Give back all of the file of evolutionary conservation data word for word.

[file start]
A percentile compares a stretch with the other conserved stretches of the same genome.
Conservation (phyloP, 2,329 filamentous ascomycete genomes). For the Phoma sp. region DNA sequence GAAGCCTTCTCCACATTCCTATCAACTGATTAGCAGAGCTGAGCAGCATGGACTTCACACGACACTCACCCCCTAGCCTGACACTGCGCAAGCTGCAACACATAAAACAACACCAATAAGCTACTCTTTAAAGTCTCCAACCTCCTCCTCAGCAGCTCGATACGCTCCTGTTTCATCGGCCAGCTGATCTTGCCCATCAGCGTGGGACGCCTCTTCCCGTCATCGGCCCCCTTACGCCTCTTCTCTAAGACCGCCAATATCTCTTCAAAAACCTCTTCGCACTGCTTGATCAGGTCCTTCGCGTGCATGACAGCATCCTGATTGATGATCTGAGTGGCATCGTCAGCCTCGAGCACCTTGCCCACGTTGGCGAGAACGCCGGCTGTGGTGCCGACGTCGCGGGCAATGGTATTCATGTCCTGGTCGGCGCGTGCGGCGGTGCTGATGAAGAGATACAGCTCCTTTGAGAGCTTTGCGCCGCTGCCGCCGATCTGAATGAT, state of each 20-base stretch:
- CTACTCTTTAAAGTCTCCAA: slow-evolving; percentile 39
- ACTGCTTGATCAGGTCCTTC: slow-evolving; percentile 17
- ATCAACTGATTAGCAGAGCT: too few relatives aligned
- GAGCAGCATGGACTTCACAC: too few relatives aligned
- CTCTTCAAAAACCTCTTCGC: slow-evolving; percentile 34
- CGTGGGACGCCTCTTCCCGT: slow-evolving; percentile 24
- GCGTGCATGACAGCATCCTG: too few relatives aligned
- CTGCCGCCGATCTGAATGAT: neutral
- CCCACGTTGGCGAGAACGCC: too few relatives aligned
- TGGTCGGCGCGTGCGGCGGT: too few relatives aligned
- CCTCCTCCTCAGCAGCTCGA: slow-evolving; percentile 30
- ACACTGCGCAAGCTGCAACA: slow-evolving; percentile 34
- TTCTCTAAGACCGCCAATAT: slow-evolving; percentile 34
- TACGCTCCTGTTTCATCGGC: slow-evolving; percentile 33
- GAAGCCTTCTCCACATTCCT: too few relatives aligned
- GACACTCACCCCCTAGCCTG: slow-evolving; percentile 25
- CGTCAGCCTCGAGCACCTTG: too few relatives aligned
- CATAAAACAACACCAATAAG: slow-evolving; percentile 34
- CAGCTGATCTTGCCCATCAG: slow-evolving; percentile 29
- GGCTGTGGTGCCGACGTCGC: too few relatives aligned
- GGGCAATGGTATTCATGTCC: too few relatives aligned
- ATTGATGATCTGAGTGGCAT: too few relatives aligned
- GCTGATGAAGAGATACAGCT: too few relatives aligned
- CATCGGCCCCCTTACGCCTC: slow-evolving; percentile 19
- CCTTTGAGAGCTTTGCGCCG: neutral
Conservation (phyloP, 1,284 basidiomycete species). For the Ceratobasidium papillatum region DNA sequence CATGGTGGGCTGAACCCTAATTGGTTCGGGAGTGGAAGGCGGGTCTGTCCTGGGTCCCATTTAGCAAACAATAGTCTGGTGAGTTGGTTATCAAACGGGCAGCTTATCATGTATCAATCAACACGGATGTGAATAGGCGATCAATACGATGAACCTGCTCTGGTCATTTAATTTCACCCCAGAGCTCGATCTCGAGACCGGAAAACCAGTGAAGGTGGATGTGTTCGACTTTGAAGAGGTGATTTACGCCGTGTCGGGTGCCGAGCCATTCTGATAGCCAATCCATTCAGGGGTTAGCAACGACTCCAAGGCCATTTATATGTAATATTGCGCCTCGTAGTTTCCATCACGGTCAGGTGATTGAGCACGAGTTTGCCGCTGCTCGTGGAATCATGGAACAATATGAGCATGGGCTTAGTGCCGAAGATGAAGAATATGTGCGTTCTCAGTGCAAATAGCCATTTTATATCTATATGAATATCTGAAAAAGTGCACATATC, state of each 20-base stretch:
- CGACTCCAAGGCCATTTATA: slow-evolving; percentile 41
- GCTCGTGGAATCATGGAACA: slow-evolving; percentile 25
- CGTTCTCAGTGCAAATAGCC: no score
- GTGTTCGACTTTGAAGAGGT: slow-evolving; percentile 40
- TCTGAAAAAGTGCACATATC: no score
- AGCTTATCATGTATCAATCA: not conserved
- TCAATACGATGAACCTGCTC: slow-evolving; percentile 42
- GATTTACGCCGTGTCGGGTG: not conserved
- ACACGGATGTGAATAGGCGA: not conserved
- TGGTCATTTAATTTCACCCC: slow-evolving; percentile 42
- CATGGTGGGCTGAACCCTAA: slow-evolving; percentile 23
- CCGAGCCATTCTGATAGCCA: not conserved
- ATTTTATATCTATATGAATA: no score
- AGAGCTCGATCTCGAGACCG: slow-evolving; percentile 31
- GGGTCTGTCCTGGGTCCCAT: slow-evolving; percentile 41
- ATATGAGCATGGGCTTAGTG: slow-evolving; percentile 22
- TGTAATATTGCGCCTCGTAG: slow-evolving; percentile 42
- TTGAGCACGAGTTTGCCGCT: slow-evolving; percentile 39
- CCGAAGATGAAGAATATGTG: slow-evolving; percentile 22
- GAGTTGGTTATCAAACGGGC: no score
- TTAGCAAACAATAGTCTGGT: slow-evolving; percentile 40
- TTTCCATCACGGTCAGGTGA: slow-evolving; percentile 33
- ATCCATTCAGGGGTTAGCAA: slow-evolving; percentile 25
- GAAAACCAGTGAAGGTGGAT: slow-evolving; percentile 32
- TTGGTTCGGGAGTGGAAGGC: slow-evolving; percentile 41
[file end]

A percentile compares a stretch with the other conserved stretches of the same genome.
Conservation (phyloP, 2,329 filamentous ascomycete genomes). For the Phoma sp. region DNA sequence GAAGCCTTCTCCACATTCCTATCAACTGATTAGCAGAGCTGAGCAGCATGGACTTCACACGACACTCACCCCCTAGCCTGACACTGCGCAAGCTGCAACACATAAAACAACACCAATAAGCTACTCTTTAAAGTCTCCAACCTCCTCCTCAGCAGCTCGATACGCTCCTGTTTCATCGGCCAGCTGATCTTGCCCATCAGCGTGGGACGCCTCTTCCCGTCATCGGCCCCCTTACGCCTCTTCTCTAAGACCGCCAATATCTCTTCAAAAACCTCTTCGCACTGCTTGATCAGGTCCTTCGCGTGCATGACAGCATCCTGATTGATGATCTGAGTGGCATCGTCAGCCTCGAGCACCTTGCCCACGTTGGCGAGAACGCCGGCTGTGGTGCCGACGTCGCGGGCAATGGTATTCATGTCCTGGTCGGCGCGTGCGGCGGTGCTGATGAAGAGATACAGCTCCTTTGAGAGCTTTGCGCCGCTGCCGCCGATCTGAATGAT, state of each 20-base stretch:
- CTACTCTTTAAAGTCTCCAA: slow-evolving; percentile 39
- ACTGCTTGATCAGGTCCTTC: slow-evolving; percentile 17
- ATCAACTGATTAGCAGAGCT: too few relatives aligned
- GAGCAGCATGGACTTCACAC: too few relatives aligned
- CTCTTCAAAAACCTCTTCGC: slow-evolving; percentile 34
- CGTGGGACGCCTCTTCCCGT: slow-evolving; percentile 24
- GCGTGCATGACAGCATCCTG: too few relatives aligned
- CTGCCGCCGATCTGAATGAT: neutral
- CCCACGTTGGCGAGAACGCC: too few relatives aligned
- TGGTCGGCGCGTGCGGCGGT: too few relatives aligned
- CCTCCTCCTCAGCAGCTCGA: slow-evolving; percentile 30
- ACACTGCGCAAGCTGCAACA: slow-evolving; percentile 34
- TTCTCTAAGACCGCCAATAT: slow-evolving; percentile 34
- TACGCTCCTGTTTCATCGGC: slow-evolving; percentile 33
- GAAGCCTTCTCCACATTCCT: too few relatives aligned
- GACACTCACCCCCTAGCCTG: slow-evolving; percentile 25
- CGTCAGCCTCGAGCACCTTG: too few relatives aligned
- CATAAAACAACACCAATAAG: slow-evolving; percentile 34
- CAGCTGATCTTGCCCATCAG: slow-evolving; percentile 29
- GGCTGTGGTGCCGACGTCGC: too few relatives aligned
- GGGCAATGGTATTCATGTCC: too few relatives aligned
- ATTGATGATCTGAGTGGCAT: too few relatives aligned
- GCTGATGAAGAGATACAGCT: too few relatives aligned
- CATCGGCCCCCTTACGCCTC: slow-evolving; percentile 19
- CCTTTGAGAGCTTTGCGCCG: neutral
Conservation (phyloP, 1,284 basidiomycete species). For the Ceratobasidium papillatum region DNA sequence CATGGTGGGCTGAACCCTAATTGGTTCGGGAGTGGAAGGCGGGTCTGTCCTGGGTCCCATTTAGCAAACAATAGTCTGGTGAGTTGGTTATCAAACGGGCAGCTTATCATGTATCAATCAACACGGATGTGAATAGGCGATCAATACGATGAACCTGCTCTGGTCATTTAATTTCACCCCAGAGCTCGATCTCGAGACCGGAAAACCAGTGAAGGTGGATGTGTTCGACTTTGAAGAGGTGATTTACGCCGTGTCGGGTGCCGAGCCATTCTGATAGCCAATCCATTCAGGGGTTAGCAACGACTCCAAGGCCATTTATATGTAATATTGCGCCTCGTAGTTTCCATCACGGTCAGGTGATTGAGCACGAGTTTGCCGCTGCTCGTGGAATCATGGAACAATATGAGCATGGGCTTAGTGCCGAAGATGAAGAATATGTGCGTTCTCAGTGCAAATAGCCATTTTATATCTATATGAATATCTGAAAAAGTGCACATATC, state of each 20-base stretch:
- CGACTCCAAGGCCATTTATA: slow-evolving; percentile 41
- GCTCGTGGAATCATGGAACA: slow-evolving; percentile 25
- CGTTCTCAGTGCAAATAGCC: no score
- GTGTTCGACTTTGAAGAGGT: slow-evolving; percentile 40
- TCTGAAAAAGTGCACATATC: no score
- AGCTTATCATGTATCAATCA: not conserved
- TCAATACGATGAACCTGCTC: slow-evolving; percentile 42
- GATTTACGCCGTGTCGGGTG: not conserved
- ACACGGATGTGAATAGGCGA: not conserved
- TGGTCATTTAATTTCACCCC: slow-evolving; percentile 42
- CATGGTGGGCTGAACCCTAA: slow-evolving; percentile 23
- CCGAGCCATTCTGATAGCCA: not conserved
- ATTTTATATCTATATGAATA: no score
- AGAGCTCGATCTCGAGACCG: slow-evolving; percentile 31
- GGGTCTGTCCTGGGTCCCAT: slow-evolving; percentile 41
- ATATGAGCATGGGCTTAGTG: slow-evolving; percentile 22
- TGTAATATTGCGCCTCGTAG: slow-evolving; percentile 42
- TTGAGCACGAGTTTGCCGCT: slow-evolving; percentile 39
- CCGAAGATGAAGAATATGTG: slow-evolving; percentile 22
- GAGTTGGTTATCAAACGGGC: no score
- TTAGCAAACAATAGTCTGGT: slow-evolving; percentile 40
- TTTCCATCACGGTCAGGTGA: slow-evolving; percentile 33
- ATCCATTCAGGGGTTAGCAA: slow-evolving; percentile 25
- GAAAACCAGTGAAGGTGGAT: slow-evolving; percentile 32
- TTGGTTCGGGAGTGGAAGGC: slow-evolving; percentile 41